The most common metalwork techniques used by goldsmiths, silversmiths and lapidaries to create jewellery, include casting, cutting, welding or soldering, and cold-joining (the use of staples and rivets to assemble parts).
More advanced decorative techniques include embossing, repoussé work, engraving, enamel-work (types include champlevé, cloisonné, basse taille, plique-à-jour) granulation and filigree decoration.
Today, many students train at jewellery Arts Schools devoted to goldsmithing, and precious metal arts fabrication.
Other leading arts colleges, like the L'Ecole des Arts Decoratifs in Paris, also play an important educational role.
Popular semi-precious stones used by jewellery designers include: amethyst (violet/purple), garnet (deep-red), opal (milky white), aquamarine (bluish/green), jade (green), lapis lazuli (blue), malachite (bright green).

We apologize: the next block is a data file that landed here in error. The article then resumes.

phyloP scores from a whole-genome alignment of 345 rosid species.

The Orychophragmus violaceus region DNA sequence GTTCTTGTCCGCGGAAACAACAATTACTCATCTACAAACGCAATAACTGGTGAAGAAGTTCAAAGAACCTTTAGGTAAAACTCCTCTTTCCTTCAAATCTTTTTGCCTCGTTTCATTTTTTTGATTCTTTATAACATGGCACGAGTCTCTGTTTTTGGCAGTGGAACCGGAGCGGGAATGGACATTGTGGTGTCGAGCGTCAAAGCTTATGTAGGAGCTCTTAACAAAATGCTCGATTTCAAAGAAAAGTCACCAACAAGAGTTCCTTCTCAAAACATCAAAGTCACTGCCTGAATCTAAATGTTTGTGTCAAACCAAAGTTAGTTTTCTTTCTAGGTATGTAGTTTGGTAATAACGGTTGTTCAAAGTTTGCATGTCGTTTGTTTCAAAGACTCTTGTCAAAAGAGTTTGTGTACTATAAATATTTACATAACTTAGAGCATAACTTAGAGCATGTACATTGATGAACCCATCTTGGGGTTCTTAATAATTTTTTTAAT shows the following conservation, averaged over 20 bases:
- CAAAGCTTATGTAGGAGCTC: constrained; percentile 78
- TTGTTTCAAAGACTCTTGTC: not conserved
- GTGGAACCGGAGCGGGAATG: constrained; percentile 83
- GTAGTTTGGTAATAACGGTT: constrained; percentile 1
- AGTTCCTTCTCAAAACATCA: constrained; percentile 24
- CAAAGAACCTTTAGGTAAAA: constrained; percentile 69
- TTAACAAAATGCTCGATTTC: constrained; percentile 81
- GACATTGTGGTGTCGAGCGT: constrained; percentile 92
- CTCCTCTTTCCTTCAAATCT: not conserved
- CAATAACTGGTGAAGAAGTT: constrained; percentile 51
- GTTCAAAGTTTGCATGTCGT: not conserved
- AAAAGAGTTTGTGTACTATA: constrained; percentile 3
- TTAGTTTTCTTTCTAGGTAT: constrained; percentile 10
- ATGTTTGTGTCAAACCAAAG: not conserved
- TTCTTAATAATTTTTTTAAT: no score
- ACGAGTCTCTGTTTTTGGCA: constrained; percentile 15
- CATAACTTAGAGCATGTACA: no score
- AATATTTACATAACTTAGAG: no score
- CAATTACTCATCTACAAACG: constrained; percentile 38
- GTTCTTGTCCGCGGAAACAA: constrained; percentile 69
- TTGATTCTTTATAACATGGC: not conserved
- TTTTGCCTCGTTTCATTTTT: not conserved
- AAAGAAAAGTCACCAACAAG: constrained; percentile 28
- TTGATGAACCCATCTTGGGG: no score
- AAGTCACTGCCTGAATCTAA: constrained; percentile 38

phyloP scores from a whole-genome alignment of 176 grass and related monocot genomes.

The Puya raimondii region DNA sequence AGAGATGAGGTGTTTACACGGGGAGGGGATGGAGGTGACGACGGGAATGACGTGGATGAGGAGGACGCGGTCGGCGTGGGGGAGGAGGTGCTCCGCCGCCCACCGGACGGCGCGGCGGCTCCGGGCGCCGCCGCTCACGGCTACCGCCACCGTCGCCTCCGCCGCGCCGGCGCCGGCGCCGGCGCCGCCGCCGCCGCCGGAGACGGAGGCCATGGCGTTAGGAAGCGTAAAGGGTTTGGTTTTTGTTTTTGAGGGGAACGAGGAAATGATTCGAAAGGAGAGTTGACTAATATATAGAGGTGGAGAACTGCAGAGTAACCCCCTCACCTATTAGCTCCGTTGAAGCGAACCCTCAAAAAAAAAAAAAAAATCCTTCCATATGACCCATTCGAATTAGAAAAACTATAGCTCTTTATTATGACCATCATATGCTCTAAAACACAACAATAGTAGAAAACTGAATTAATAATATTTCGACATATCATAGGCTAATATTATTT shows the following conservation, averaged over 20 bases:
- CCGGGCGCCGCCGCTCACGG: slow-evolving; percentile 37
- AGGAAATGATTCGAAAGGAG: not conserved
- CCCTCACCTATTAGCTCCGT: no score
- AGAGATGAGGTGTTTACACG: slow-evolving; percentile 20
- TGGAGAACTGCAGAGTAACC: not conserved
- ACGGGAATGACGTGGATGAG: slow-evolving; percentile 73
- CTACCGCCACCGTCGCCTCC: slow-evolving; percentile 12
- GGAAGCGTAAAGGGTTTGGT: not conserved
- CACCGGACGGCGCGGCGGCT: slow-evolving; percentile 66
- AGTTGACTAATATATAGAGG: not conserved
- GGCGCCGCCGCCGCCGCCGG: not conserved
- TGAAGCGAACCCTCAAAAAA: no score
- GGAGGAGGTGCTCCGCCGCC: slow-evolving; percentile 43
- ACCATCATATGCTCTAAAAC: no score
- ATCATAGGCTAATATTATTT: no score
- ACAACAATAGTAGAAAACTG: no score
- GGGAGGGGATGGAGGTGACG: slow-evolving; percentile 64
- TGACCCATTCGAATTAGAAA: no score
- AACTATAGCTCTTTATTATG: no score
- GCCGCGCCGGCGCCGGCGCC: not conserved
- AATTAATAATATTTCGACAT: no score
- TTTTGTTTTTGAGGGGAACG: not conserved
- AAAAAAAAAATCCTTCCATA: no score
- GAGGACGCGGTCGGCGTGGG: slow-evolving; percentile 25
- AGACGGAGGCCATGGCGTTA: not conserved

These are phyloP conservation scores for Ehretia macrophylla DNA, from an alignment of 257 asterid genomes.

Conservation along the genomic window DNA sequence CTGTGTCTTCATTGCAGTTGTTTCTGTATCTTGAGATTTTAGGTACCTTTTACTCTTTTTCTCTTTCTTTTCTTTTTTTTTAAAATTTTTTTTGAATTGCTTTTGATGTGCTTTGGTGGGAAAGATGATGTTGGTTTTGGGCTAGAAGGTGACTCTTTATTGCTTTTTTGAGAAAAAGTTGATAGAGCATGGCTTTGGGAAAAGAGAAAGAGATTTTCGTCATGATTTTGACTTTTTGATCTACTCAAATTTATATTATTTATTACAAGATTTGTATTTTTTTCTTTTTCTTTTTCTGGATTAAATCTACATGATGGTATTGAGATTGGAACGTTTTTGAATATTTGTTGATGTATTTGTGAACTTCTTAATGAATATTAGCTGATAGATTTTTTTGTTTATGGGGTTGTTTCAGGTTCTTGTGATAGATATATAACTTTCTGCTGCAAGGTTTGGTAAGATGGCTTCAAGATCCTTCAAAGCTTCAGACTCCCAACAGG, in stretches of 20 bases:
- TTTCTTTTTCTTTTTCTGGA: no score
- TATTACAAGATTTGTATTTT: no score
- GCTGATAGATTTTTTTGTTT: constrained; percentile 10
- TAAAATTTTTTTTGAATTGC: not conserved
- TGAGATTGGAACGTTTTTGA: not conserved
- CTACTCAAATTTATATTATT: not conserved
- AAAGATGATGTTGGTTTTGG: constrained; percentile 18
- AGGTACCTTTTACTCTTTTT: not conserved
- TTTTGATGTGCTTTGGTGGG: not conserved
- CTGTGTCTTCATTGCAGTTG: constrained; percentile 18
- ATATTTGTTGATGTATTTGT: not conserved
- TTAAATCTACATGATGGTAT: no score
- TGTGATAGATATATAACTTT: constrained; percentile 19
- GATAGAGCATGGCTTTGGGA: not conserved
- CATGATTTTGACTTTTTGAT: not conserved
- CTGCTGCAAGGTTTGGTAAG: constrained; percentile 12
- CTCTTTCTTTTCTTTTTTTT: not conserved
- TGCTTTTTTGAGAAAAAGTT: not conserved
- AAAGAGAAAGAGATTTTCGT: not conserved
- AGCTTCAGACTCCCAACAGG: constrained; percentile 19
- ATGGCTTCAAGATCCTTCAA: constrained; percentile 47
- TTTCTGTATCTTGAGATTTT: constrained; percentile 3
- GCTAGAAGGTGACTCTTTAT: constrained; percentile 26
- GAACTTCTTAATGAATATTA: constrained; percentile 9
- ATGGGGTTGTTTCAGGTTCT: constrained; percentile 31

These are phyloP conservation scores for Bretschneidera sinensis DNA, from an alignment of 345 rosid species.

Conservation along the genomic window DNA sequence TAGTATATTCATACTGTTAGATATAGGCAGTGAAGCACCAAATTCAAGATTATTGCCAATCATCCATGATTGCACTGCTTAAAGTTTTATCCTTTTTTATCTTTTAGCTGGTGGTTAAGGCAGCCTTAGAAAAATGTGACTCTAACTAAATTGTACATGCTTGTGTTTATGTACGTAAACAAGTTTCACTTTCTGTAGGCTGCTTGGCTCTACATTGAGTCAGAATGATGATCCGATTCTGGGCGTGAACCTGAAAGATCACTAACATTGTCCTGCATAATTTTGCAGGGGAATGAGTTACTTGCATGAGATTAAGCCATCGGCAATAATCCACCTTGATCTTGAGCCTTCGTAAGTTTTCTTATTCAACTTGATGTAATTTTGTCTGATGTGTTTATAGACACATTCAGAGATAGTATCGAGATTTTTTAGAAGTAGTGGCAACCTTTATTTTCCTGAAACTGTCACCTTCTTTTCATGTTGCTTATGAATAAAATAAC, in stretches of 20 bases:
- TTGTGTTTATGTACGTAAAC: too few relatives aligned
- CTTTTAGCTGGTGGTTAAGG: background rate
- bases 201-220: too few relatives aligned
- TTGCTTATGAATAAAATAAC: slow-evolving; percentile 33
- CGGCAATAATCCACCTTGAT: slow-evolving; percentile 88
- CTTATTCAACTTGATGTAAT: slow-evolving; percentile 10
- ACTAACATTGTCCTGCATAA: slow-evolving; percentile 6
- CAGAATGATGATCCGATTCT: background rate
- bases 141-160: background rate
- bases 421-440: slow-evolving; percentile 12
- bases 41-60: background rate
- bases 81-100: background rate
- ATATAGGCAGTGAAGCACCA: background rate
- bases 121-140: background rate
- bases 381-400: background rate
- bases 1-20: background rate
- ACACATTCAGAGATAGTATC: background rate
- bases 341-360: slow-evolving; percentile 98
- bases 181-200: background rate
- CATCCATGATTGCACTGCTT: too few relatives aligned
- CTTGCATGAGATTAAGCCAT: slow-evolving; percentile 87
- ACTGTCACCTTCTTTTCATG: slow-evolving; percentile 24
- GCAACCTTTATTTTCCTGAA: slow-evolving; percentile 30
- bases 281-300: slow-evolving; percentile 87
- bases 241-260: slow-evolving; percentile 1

Another important material used to create coatings, is fused-glass or enamel.
Enamel can be transparent, opaque or translucent, while a wide range of different colours and hues may be added to the smelted glass by mixing it with various minerals, like the metal oxides cobalt, iron, neodymium, praseodymium and others.
Named after the French word for "raised field", champlevé enamelling is an ancient technique designed to add colour and lustre to metal jewellery - in which troughs are sunk into the surface of a metal object, filled with vitreous enamel and fired.
Considered to be decorative art, jewellery is one of the oldest categories of precious metalwork.
Gold sheets may be embossed into shape, or pressed or pierced into decorative forms, while gold wire is often employed to join jewels together or to make chains.
Less expensive precious metals used in jewellery-making include silver and platinum, as well as alloys like bronze, and non-precious metals like copper and steel.
Indeed, jewellery - like body painting and face painting - has been a fundamental element of tribal art for millennia.
Jewels have also been used to adorn weapons, as well as ceremonial and religious objects.